Enduring Powers of Attorney: Should I get a Lasting Power of Attorney instead?

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Powers of Attorney are an important legal document where you, as the donor, can authorise another, known as the attorney, to make decisions on your. Bethany Fielding, a solicitor in WSP Solicitors’ Private Client Department, sheds light on the difference between a Lasting Power of Attorney (LPA) and an Enduring Power of Attorney (EPA).

What is an Enduring Powers of Attorney

Enduring Powers of Attorney were introduced so that a donor could appoint an attorney to make decisions regarding their property and financial affairs. This could include assisting with paying the bills, liaising with third parties such as banks and the DWP (Department for Work and Pensions), and even selling a property. Whilst a donor has capacity, these decisions can only be made with the consent of the donor. If the donor loses capacity, the Enduring Power of Attorney must be registered before it can be used.

In October 2007, Enduring Powers of Attorney were brought to an end and instead, the LPA was introduced. All Enduring Powers of Attorney signed and executed correctly before October 2007 are still valid today and can be used by correctly appointed attorneys.

What is a Lasting Power of Attorney

When Lasting Powers of Attorney were introduced, they came in two different forms: one for property and financial affairs and one for health and welfare. You can choose to have one or both types of the Lasting Power of Attorney, and they are both separate documents. In comparison with the Enduring Power of Attorney, all LPA must be registered before they can be used.

In order to make a Lasting Power of Attorney, you must have sufficient mental capacity to understand the significance of the document you would be signing. An individual, known as a certificate provider, will need to sign to certify this and to confirm that there is no reason for concern. A solicitor can act as a certificate provider.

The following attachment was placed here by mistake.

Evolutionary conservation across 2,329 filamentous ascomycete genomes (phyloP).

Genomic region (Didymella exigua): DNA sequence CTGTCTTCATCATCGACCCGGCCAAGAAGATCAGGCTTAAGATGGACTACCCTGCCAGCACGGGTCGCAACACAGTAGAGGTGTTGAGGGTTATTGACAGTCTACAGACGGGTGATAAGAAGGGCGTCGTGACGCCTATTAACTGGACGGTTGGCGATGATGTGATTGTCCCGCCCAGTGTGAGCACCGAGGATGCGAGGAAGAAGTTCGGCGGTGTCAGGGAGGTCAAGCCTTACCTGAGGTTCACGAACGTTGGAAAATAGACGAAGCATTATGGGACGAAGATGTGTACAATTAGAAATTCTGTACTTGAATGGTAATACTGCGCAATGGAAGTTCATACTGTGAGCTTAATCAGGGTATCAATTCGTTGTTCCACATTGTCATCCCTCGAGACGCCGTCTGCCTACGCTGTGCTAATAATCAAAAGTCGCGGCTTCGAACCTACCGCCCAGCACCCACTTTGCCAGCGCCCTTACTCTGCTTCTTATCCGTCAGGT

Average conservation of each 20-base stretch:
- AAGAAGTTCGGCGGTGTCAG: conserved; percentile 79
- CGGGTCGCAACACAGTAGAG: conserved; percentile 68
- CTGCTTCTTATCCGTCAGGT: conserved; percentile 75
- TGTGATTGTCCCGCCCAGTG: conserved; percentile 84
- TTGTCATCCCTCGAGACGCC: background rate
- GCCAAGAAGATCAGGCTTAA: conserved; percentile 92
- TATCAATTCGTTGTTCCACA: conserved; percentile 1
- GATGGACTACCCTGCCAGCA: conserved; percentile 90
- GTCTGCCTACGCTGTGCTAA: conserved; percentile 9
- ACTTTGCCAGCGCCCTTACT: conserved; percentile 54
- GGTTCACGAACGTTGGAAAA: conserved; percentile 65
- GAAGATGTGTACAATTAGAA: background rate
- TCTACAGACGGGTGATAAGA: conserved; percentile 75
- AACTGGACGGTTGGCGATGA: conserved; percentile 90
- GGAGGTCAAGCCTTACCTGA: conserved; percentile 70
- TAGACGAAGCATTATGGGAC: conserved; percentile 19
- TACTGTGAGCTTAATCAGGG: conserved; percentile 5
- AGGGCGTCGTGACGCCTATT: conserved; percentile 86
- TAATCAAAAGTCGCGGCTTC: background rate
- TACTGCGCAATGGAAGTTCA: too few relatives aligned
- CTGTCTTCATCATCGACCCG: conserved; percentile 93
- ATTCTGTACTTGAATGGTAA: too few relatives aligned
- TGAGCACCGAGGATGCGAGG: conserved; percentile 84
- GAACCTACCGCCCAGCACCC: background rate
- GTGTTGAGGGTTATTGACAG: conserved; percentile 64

What is the difference between Enduring Powers of Attorney v Lasting Powers of Attorney?

Although an Enduring Power of Attorney essentially has the same role as a Lasting Power of Attorney for Property and Financial Affairs, it crucially does not allow your attorneys to make any decisions on your behalf about your health and welfare.

You may continue to have an Enduring Power of Attorney to manage your property and financial affairs, but it is worth considering having a Lasting Power of Attorney for Health and Welfare to operate alongside it.

Why get a Lasting Power of Attorney for Health and Welfare?

A Health and Welfare Lasting Power of Attorney will allow your attorneys to make decisions which could include where you live, medical care, and assistance with your daily routine such as washing, dressing and eating.

You can also give your attorneys the authority to make decisions regarding life-sustaining treatment for you. This would include decisions regarding care, surgery and medicine that’s needed to keep you alive. You are not required to give your attorneys authority to make these decisions, although it can give some flexibility.

To cover these decisions, it is best to consider whether you would like a Lasting Power of Attorney for health and welfare drawn up. A health and welfare Lasting Power of Attorney can only be used when you have lost mental capacity, and you are unable to make decisions for yourself.

You can pick as many attorneys as you like to make decisions, but it is important to choose people that you trust. An attorney must be over 18 years old. When attorneys are making decisions on your behalf, they are required to act in accordance with your best interests.

You can include preferences and instructions in your Lasting Powers of Attorney if you would like to provide some guidance to your attorneys as to how you wish for them to use it.

By making a Lasting Power of Attorney for Health and Welfare, you will cover decisions that an Enduring Power of Attorney will not. To learn more about LPA’s


If you currently have an EPA in place and would like to discuss your options for creating a Lasting Power of Attorney, please contact your local WSP branch in Gloucester or Stroud today. Alternatively, you can call us on 01453 847200.











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